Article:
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Hamblin & Peterson: Does papyrus prove Jesus was married?

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  • north-country ,
    Sept. 26, 2012 3:10 p.m.

    "A married Jesus, however, would call into serious question any tendency to denigrate or repudiate the material world — a world that, after all, the God of the Genesis creation story repeatedly pronounced "good."

    Not really. LDS do not denigrate the God of creation when he made them incapable of reproducing before the Fall. I would not call this "good".

    "Such an affirmation of femininity, and, frankly, of biological reality, would starkly contradict historical tendencies in traditional Christianity to disparage the physical body."

    The author fails to point out how traditional Christianity disparages the physical body.

  • Craig Clark Boulder, CO
    Sept. 24, 2012 1:50 p.m.

    Herby,

    "If 350 years AD is too long after Jesus' life to prove that something is factual, then what does that say about the Nicene Creed, which occurred around the same time."

    The Nicene Creed says more about early fourth centure Christianity than about the times of Jesus and Paul.

  • Craig Clark Boulder, CO
    Sept. 24, 2012 1:46 p.m.

    "A married Jesus, however, would call into serious question any tendency to denigrate or repudiate the material world."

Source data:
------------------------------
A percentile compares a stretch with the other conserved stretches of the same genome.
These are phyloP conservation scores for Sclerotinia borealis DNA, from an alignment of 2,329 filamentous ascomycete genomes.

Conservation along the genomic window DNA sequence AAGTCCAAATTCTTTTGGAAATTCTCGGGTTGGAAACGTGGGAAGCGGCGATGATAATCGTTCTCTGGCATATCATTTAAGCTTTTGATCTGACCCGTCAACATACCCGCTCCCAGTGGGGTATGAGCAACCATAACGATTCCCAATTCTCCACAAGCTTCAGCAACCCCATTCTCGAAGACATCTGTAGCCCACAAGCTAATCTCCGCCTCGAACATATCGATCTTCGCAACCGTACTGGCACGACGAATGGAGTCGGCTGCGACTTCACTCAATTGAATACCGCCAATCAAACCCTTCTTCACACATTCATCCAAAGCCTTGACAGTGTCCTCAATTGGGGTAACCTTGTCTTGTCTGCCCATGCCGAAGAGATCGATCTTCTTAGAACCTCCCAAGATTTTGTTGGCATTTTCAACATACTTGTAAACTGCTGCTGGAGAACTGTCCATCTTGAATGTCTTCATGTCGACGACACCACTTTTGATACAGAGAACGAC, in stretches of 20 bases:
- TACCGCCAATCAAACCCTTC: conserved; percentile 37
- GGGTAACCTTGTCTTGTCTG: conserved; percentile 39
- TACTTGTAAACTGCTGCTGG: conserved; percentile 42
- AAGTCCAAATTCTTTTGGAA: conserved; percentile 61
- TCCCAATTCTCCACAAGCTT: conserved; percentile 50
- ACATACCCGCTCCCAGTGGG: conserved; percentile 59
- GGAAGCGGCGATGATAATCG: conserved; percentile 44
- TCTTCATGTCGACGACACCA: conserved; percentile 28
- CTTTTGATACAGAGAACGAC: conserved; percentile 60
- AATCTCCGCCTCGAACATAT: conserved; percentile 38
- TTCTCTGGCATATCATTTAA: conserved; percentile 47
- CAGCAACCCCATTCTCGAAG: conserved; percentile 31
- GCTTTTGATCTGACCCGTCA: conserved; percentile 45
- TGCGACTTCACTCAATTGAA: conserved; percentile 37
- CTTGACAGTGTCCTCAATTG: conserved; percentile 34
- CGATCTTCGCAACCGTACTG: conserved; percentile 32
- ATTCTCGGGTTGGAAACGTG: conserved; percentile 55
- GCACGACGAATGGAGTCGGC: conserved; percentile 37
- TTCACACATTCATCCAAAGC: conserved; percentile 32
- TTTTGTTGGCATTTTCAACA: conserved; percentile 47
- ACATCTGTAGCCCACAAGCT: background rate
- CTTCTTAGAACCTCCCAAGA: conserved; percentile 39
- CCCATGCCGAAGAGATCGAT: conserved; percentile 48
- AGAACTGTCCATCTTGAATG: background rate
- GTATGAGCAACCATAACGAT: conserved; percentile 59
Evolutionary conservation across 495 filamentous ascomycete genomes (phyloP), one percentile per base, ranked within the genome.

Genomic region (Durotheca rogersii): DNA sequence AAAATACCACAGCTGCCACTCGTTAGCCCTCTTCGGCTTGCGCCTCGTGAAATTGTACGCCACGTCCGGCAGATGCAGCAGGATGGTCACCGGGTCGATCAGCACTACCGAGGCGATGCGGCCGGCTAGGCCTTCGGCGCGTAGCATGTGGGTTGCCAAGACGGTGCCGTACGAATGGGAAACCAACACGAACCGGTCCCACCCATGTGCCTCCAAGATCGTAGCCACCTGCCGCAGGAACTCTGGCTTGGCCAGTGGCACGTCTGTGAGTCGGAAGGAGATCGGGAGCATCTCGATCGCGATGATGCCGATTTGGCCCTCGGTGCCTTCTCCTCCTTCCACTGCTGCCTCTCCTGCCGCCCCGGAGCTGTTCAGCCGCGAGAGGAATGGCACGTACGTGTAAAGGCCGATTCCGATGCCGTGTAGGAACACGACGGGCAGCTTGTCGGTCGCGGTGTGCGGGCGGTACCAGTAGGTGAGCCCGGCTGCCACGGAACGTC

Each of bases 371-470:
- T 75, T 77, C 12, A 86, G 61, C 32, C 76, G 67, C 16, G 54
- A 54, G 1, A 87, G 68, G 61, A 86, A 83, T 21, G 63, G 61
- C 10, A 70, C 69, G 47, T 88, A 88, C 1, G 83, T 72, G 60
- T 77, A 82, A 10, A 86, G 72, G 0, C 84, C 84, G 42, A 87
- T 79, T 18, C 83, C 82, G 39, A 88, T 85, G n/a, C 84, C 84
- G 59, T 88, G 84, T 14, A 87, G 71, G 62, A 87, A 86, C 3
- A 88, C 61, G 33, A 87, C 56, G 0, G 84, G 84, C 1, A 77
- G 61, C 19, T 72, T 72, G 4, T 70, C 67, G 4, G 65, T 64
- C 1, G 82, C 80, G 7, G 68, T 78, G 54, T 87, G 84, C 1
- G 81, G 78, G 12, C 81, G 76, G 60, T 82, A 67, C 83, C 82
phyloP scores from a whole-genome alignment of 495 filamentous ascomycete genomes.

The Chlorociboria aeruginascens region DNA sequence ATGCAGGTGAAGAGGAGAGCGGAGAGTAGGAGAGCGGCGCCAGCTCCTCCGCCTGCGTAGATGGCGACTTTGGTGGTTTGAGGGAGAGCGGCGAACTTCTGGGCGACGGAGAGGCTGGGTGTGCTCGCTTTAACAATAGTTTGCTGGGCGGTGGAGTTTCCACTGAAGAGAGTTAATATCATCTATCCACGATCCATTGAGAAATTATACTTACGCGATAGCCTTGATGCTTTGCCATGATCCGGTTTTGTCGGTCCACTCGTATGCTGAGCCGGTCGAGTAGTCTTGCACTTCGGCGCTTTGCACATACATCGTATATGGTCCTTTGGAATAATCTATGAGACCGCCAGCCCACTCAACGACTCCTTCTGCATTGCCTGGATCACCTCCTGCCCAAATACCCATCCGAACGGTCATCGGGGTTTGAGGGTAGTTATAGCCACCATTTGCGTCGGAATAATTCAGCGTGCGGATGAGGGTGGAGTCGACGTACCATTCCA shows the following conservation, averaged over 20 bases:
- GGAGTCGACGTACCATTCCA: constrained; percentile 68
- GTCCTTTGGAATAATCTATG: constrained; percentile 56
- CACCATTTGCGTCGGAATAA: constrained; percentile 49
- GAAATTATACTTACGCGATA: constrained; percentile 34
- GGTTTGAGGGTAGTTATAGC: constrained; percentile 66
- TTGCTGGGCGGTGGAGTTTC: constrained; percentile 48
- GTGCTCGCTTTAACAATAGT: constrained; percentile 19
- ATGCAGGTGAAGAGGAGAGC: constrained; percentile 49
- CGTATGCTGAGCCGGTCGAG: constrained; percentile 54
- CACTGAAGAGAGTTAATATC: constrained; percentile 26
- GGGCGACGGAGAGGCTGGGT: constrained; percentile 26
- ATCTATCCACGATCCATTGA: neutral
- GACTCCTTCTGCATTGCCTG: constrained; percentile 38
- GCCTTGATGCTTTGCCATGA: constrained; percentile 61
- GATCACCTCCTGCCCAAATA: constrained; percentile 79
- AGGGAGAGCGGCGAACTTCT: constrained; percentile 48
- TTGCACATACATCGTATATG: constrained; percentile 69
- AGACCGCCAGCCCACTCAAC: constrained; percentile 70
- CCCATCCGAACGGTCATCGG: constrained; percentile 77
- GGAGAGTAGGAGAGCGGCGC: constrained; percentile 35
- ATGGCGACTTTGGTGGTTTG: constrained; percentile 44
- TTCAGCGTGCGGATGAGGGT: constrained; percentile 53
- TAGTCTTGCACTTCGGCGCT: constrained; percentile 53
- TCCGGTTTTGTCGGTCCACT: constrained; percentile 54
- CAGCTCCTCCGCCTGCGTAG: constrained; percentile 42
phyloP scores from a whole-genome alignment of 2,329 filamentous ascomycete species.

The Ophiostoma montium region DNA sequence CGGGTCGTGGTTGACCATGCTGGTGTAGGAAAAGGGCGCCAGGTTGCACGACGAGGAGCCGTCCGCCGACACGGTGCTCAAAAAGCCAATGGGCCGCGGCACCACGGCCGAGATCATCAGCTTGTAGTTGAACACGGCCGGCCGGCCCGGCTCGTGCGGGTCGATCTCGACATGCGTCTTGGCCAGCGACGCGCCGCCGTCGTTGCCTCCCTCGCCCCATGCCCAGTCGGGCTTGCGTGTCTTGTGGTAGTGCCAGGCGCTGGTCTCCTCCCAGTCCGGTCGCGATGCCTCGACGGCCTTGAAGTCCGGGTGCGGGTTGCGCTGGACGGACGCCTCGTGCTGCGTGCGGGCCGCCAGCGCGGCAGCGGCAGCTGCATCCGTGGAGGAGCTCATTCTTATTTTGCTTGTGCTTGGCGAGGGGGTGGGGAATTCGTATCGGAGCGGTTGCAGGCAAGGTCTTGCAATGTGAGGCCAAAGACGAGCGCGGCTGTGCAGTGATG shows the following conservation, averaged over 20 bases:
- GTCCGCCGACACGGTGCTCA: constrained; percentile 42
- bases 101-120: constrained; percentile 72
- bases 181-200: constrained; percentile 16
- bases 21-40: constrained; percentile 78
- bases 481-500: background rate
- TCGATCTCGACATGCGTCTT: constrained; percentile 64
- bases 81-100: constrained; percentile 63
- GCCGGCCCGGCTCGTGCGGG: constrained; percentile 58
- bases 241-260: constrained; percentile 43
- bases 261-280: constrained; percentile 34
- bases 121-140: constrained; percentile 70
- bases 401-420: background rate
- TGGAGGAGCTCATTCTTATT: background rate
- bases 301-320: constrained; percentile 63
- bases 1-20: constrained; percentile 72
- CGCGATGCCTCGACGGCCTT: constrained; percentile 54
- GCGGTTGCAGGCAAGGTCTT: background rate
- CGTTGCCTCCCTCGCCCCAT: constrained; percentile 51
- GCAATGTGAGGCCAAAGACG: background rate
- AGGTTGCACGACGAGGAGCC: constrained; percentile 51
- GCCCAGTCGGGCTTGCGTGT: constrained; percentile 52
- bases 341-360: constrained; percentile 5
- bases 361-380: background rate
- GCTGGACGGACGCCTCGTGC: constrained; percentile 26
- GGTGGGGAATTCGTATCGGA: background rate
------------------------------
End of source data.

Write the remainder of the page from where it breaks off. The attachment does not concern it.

The ascetic Jesus of popular belief also cuts against the grain of the Jesus who was accused of being a wine-bibber who kept company with sinners. Not that I'm arguing that Jesus was married, but the ascetic tradition does get in the way of seeing him on a more human level.

  • sharrona layton, UT
    Sept. 24, 2012 7:53 a.m.

    Jesus talks about those who are radically committed to serving the kingdom of God—those who are "eunuchs" for the kingdom of God (Mt 19:12). Since Jesus saw the kingdom as embodied in his ministry and his actions, it makes the most sense to see Jesus himself as the quintessential "eunuch for the sake of the kingdom."

    Paul discusses the relationship between husbands and wives in 1 Corinthians 7, being able to cite the example of a married Jesus would have come in handy. Likewise, it would have been useful to point to Jesus’ wife when Paul argues that he and his collaborators have the right to bring a Christian sister along on their missionary trips to help with temporalities. Paul certainly drew on the example of the other apostles who brought their wives to help (1 Cor 9:5). Surely if Jesus had been married his example would have trumped that of Peter.

  • Hellooo Salt Lake City, UT
    Sept. 23, 2012 11:54 a.m.

    Dr. Petersen the real impact would be on "traditional Christianity's" definition of the nature of God, and the reality of a physical resurrection. Unfortunately, you are correct the little piece of 4th century papyrus is insufficient.

  • Verdad Orem, UT
    Sept. 23, 2012 10:55 a.m.

    I doubt that Hamblin and Peterson are going to be defending the Nicene Creed any time soon.

  • Herby Hurricane, UT
    Sept. 23, 2012 10:30 a.m.

    If 350 years AD is too long after Jesus' life to prove that something is factual, then what does that say about the Nicene Creed, which occurred around the same time.